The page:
Corrugated City

Monday, 8 December 2008

Graffiti in Valparaiso

Wednesday, 3 December 2008

Different Views

One of the great things about Valparaiso is that there are so many views of the city from different vantage points. The hilly nature of the city means that there will always be things you can see from one house that you won't be able to see from the one next door.

On a wander around Cementerio Numero 1 today, I stopped to admire the view and noticed something I hadn't really paid much attention to before: the roofs of the buildings downtown. There are some really interesting and sometimes odd roofs out there. Here's a small selection:

A total of eight identical galleries on the top of this building on Esmeralda, allowing light to enter what would otherwise be a dark and dingy series of shops and offices.


This dome can't really be seen from anywhere else. The building itself obviously used to be pretty spectacular but now the entire ground floor has been knocked out to house some hideous discount store and the first floor is semi-abandoned.


The roof on this art-nouveau building (identical facades on Esmeralda and Plaza Bellavista) is completely crazy with loads of different slants and styles.


And finally, look at this totally funky 60s building. The roof is really cool and the facade is also pretty awesome.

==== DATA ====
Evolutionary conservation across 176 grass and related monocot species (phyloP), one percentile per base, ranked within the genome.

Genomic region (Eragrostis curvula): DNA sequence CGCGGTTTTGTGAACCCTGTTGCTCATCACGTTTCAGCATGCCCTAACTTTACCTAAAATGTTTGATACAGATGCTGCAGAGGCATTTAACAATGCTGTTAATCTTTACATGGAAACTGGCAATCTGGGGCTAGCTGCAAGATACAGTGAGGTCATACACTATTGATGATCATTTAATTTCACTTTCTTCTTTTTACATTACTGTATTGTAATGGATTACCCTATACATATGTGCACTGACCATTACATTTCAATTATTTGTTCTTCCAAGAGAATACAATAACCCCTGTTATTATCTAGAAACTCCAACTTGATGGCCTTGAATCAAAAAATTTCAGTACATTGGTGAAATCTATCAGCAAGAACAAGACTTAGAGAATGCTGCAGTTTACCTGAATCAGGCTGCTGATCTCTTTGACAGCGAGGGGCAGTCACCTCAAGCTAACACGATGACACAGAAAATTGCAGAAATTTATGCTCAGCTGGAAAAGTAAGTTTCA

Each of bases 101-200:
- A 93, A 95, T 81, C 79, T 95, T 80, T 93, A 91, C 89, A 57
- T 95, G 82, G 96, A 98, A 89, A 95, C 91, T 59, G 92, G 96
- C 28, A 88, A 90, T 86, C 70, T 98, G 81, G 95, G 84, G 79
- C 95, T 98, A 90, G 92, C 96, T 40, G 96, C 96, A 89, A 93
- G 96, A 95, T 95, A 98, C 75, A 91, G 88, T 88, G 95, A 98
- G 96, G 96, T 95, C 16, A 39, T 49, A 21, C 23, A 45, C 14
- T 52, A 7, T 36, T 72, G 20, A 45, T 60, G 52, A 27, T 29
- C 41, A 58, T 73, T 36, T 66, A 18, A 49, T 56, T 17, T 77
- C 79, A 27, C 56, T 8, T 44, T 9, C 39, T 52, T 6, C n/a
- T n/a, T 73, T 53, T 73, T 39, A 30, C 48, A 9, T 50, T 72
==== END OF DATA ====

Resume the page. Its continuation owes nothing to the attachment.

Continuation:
Friday, 28 November 2008

Santiago

On Wednesday I had to go to Santiago. Longer term readers of this blog may remember that I detest Santiago. Unfortunately, I've had to make quite a few days trips in the last couple of months to deal with tedious business stuff-signing papers, paying bills and other fascinating activities.

This time, I had a couple of hours to kill in La Zona Prohibida, otherwise known as Santiago Centro. Now, on a Sunday, this part of town is really quite nice as it has some beautiful architecture, plazas and interesting streets to wander around. On a week day at 2pm, it is the inner circle of hell.

However, I took advantage of my spare time to visit a couple of museums on and just off the Plaza de Armas. Firstly I went to La Casa Colorada, which charts some of the history Santiago. It's an interesting but small museum with some entertainingly rubbish diaramas. Well worth the 500 pesos entry. Right now there's an exhibition on by a painter called Paula Nosequien who painted a series of works based on interviews with families who lost relatives during the military dictatorship. I really didn't like the majority of them but two really struck me.